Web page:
Jayvion Caldwell

2022-07-14

We choose a system to be a spring + a connected body. If we stretch the body and leave it, it will make a simple harmonic motion. The center of mass of this system is approximately the center of mass of the body because the spring has a negligible mass. Newton's second law states that: ${F}_{external}=M{a}_{cm}$ However, it is apparent that the center of mass has an acceleration though the total external force on the system is zero. What is the explanation? Brenton Gay

Expert

When applying Newton's second law ${\stackrel{\to }{F}}_{\text{net,ext}}={m}_{\text{sys}}{\stackrel{\to }{a}}_{\text{CM}}$, you must be very diligent in keeping track what is internal and external to your system. The net force ${\stackrel{\to }{F}}_{\text{net,ext}}$ only and always deals with forces exerted by external objects, meaning those forces produced by objects you choose not to be in your system. The mass and acceleration, on the other hand, deal with internal objects, never external ones.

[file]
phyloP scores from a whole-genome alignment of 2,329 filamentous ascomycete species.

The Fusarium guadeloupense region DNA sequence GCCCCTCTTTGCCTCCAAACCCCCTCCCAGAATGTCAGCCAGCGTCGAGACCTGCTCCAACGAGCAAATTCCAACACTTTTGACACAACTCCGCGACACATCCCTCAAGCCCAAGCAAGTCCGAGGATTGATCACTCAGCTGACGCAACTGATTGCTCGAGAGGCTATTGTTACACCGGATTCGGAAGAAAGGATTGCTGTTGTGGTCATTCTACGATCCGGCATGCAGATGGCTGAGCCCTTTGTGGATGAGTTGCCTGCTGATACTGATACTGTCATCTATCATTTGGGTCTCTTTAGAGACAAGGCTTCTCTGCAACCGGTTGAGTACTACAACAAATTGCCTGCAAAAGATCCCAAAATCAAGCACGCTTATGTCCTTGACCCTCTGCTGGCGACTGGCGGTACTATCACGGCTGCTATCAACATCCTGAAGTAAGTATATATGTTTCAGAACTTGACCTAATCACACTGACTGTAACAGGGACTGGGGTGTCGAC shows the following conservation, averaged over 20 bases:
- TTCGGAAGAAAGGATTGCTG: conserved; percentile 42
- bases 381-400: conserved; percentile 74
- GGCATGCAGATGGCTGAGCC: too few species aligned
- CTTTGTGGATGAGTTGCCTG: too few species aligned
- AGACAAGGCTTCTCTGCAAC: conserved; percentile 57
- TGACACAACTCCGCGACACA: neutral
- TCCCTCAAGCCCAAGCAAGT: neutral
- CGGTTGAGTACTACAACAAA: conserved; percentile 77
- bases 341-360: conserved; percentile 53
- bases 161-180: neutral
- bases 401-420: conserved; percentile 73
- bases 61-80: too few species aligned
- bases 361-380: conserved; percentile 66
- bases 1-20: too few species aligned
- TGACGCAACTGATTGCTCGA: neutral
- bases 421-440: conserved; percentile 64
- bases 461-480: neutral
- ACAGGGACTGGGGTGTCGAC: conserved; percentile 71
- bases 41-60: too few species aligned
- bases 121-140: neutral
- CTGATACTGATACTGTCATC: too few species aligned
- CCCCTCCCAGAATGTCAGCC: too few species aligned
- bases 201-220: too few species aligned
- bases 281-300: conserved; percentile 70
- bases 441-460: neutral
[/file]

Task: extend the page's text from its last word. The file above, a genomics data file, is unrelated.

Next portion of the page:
In your situation, it sounds like your system is the spring and the block. All other objects are external and should be interpreted as exerting an external force on your system. One such external object is the object holding the fixed end of the spring in place. Presumably a wall of some sort. This wall exerts a time varying force of magnitude $k\mathrm{\Delta }\stackrel{\to }{s}$ or $-k\mathrm{\Delta }\stackrel{\to }{s}$, depending on which convention you choose for the meaning of $\mathrm{\Delta }\stackrel{\to }{s}$

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